Harvard Univ., Kennedy School, Belfer Center / by Laura Diaz Anadon, Valentina Bosetti, Matthew Bunn, Michela Catenacci and Audrey Lee (Policy Brief)
- On safety: The Fukushima accident highlights the need for improved preparedness for events beyond the design basis for nuclear reactors, strengthened emergency response, and safer management of spent nuclear fuel. The accident has had an impact on public and investor confidence in nuclear energy, but nuclear power is likely to continue to grow in the most important nuclear markets.
- On RD&D: Major reductions in the cost of nuclear energy are not a major goal of current RD&D programs. Rather, current RD&D programs are targeted on offering new capabilities (such as high-temperature process heat) and improving features such as safety, waste management, sustainability of fuel resources, and proliferation-resistance, while maintaining or improving cost competitiveness.
- On Gen IV: Gen IV systems will probably not be cheaper than Gen III/III+ (or light water reactor, LWR) designs. Instead, their value would come from the generation of by-products (i.e., hydrogen and process heat), the ability to extend uranium resources or minimize nuclear wastes, or from improved safety and proliferation-resistance.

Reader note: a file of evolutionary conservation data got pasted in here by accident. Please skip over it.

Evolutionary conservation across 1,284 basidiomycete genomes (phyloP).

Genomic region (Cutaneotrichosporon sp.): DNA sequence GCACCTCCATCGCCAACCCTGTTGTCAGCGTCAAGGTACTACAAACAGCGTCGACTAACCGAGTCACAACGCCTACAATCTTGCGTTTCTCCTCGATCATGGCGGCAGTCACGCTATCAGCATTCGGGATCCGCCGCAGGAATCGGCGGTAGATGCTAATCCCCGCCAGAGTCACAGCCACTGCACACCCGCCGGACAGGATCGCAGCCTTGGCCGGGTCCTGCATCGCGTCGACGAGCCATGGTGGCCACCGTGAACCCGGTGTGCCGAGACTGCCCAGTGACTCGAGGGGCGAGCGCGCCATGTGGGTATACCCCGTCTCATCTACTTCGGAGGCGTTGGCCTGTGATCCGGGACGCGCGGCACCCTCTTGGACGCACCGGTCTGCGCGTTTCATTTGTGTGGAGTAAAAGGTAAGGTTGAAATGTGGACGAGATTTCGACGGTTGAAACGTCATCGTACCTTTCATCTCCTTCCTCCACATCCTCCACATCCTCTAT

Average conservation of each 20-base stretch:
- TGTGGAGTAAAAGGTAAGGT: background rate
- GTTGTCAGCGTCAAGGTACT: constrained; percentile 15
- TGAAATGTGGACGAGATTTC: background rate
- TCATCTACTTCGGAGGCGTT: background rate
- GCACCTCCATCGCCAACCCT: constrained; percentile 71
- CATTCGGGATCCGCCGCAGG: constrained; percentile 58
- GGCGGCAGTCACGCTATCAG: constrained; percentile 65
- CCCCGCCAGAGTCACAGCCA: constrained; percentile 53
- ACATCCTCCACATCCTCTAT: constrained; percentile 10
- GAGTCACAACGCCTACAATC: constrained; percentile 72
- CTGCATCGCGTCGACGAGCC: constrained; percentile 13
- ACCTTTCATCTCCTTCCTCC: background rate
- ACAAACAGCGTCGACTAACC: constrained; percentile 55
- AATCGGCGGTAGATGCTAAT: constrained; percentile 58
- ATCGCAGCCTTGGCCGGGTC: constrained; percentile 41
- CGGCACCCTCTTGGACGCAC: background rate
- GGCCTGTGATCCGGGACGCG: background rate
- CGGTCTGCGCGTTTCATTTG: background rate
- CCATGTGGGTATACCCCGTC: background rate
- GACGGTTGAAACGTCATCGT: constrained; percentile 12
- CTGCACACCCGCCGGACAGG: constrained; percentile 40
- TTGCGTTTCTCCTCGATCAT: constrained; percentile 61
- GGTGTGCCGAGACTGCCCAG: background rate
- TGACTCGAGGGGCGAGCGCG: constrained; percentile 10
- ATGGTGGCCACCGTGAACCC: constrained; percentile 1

- On small reactors: Small modular reactors (both LWR and Gen IV designs) may or may not be cost competitive with large Gen III/III+ designs, but could have other benefits, such as simpler financing, improved safety, or strengthened proliferation resistance. There was disagreement about their market potential.
- On barriers to large-scale deployment: For nuclear energy to play a major role in meeting the energy challenges of the 21st century, issues going well beyond RD&D need to be addressed, such as public acceptance, waste management, and government support for licensing and financing.